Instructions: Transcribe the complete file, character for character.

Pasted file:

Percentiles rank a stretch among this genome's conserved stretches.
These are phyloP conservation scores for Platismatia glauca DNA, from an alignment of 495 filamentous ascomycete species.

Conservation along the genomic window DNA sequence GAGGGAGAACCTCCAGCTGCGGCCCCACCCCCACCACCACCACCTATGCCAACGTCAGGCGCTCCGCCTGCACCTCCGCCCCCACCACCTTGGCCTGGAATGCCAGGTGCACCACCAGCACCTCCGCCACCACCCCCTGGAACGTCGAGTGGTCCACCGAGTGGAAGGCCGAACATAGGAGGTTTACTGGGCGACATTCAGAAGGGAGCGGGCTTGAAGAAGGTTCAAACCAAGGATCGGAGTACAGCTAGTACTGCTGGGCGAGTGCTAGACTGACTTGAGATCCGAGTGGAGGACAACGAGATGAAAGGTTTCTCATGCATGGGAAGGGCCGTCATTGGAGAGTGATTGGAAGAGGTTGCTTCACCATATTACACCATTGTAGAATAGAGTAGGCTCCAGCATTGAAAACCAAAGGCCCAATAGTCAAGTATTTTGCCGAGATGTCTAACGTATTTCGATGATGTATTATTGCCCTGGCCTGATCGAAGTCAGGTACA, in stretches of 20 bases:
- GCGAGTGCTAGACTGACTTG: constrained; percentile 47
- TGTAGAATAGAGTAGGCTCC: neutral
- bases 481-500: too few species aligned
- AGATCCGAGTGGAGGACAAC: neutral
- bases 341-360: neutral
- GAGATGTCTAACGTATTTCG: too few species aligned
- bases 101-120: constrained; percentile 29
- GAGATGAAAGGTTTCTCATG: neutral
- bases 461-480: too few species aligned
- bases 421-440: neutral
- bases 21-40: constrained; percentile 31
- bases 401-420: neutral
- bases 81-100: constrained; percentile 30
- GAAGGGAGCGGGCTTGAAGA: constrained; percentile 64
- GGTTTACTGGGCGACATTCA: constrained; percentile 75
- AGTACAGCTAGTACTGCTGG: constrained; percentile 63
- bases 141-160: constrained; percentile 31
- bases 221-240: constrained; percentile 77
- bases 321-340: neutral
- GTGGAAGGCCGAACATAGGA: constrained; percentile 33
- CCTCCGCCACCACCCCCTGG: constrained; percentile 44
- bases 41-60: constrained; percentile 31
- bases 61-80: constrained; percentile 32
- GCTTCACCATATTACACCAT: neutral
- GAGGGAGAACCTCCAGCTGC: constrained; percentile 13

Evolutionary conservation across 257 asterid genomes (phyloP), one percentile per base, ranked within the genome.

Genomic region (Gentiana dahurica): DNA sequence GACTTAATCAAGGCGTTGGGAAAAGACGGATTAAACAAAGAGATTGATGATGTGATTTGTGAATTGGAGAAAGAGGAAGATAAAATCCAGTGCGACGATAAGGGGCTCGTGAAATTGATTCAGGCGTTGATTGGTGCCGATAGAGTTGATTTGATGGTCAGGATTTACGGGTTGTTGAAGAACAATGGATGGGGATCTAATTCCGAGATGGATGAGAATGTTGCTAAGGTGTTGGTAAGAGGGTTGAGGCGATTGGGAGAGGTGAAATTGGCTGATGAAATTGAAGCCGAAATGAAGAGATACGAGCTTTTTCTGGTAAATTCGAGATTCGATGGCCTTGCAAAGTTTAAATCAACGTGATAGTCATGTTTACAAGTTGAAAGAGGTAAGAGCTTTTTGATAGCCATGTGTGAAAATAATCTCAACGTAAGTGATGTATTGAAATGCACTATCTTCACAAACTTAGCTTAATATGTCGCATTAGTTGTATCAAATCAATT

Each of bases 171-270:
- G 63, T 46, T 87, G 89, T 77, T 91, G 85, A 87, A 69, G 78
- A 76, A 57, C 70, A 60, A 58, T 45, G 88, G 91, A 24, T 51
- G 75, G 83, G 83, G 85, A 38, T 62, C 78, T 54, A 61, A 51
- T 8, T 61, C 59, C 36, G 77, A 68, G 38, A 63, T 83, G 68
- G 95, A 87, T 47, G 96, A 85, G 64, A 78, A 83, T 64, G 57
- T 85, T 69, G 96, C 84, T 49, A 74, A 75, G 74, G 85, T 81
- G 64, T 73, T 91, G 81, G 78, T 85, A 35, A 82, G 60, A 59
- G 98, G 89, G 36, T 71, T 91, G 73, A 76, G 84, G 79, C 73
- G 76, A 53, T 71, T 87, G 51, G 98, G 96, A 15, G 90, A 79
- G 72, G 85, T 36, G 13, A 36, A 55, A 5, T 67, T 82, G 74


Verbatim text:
Percentiles rank a stretch among this genome's conserved stretches.
These are phyloP conservation scores for Platismatia glauca DNA, from an alignment of 495 filamentous ascomycete species.

Conservation along the genomic window DNA sequence GAGGGAGAACCTCCAGCTGCGGCCCCACCCCCACCACCACCACCTATGCCAACGTCAGGCGCTCCGCCTGCACCTCCGCCCCCACCACCTTGGCCTGGAATGCCAGGTGCACCACCAGCACCTCCGCCACCACCCCCTGGAACGTCGAGTGGTCCACCGAGTGGAAGGCCGAACATAGGAGGTTTACTGGGCGACATTCAGAAGGGAGCGGGCTTGAAGAAGGTTCAAACCAAGGATCGGAGTACAGCTAGTACTGCTGGGCGAGTGCTAGACTGACTTGAGATCCGAGTGGAGGACAACGAGATGAAAGGTTTCTCATGCATGGGAAGGGCCGTCATTGGAGAGTGATTGGAAGAGGTTGCTTCACCATATTACACCATTGTAGAATAGAGTAGGCTCCAGCATTGAAAACCAAAGGCCCAATAGTCAAGTATTTTGCCGAGATGTCTAACGTATTTCGATGATGTATTATTGCCCTGGCCTGATCGAAGTCAGGTACA, in stretches of 20 bases:
- GCGAGTGCTAGACTGACTTG: constrained; percentile 47
- TGTAGAATAGAGTAGGCTCC: neutral
- bases 481-500: too few species aligned
- AGATCCGAGTGGAGGACAAC: neutral
- bases 341-360: neutral
- GAGATGTCTAACGTATTTCG: too few species aligned
- bases 101-120: constrained; percentile 29
- GAGATGAAAGGTTTCTCATG: neutral
- bases 461-480: too few species aligned
- bases 421-440: neutral
- bases 21-40: constrained; percentile 31
- bases 401-420: neutral
- bases 81-100: constrained; percentile 30
- GAAGGGAGCGGGCTTGAAGA: constrained; percentile 64
- GGTTTACTGGGCGACATTCA: constrained; percentile 75
- AGTACAGCTAGTACTGCTGG: constrained; percentile 63
- bases 141-160: constrained; percentile 31
- bases 221-240: constrained; percentile 77
- bases 321-340: neutral
- GTGGAAGGCCGAACATAGGA: constrained; percentile 33
- CCTCCGCCACCACCCCCTGG: constrained; percentile 44
- bases 41-60: constrained; percentile 31
- bases 61-80: constrained; percentile 32
- GCTTCACCATATTACACCAT: neutral
- GAGGGAGAACCTCCAGCTGC: constrained; percentile 13

Evolutionary conservation across 257 asterid genomes (phyloP), one percentile per base, ranked within the genome.

Genomic region (Gentiana dahurica): DNA sequence GACTTAATCAAGGCGTTGGGAAAAGACGGATTAAACAAAGAGATTGATGATGTGATTTGTGAATTGGAGAAAGAGGAAGATAAAATCCAGTGCGACGATAAGGGGCTCGTGAAATTGATTCAGGCGTTGATTGGTGCCGATAGAGTTGATTTGATGGTCAGGATTTACGGGTTGTTGAAGAACAATGGATGGGGATCTAATTCCGAGATGGATGAGAATGTTGCTAAGGTGTTGGTAAGAGGGTTGAGGCGATTGGGAGAGGTGAAATTGGCTGATGAAATTGAAGCCGAAATGAAGAGATACGAGCTTTTTCTGGTAAATTCGAGATTCGATGGCCTTGCAAAGTTTAAATCAACGTGATAGTCATGTTTACAAGTTGAAAGAGGTAAGAGCTTTTTGATAGCCATGTGTGAAAATAATCTCAACGTAAGTGATGTATTGAAATGCACTATCTTCACAAACTTAGCTTAATATGTCGCATTAGTTGTATCAAATCAATT

Each of bases 171-270:
- G 63, T 46, T 87, G 89, T 77, T 91, G 85, A 87, A 69, G 78
- A 76, A 57, C 70, A 60, A 58, T 45, G 88, G 91, A 24, T 51
- G 75, G 83, G 83, G 85, A 38, T 62, C 78, T 54, A 61, A 51
- T 8, T 61, C 59, C 36, G 77, A 68, G 38, A 63, T 83, G 68
- G 95, A 87, T 47, G 96, A 85, G 64, A 78, A 83, T 64, G 57
- T 85, T 69, G 96, C 84, T 49, A 74, A 75, G 74, G 85, T 81
- G 64, T 73, T 91, G 81, G 78, T 85, A 35, A 82, G 60, A 59
- G 98, G 89, G 36, T 71, T 91, G 73, A 76, G 84, G 79, C 73
- G 76, A 53, T 71, T 87, G 51, G 98, G 96, A 15, G 90, A 79
- G 72, G 85, T 36, G 13, A 36, A 55, A 5, T 67, T 82, G 74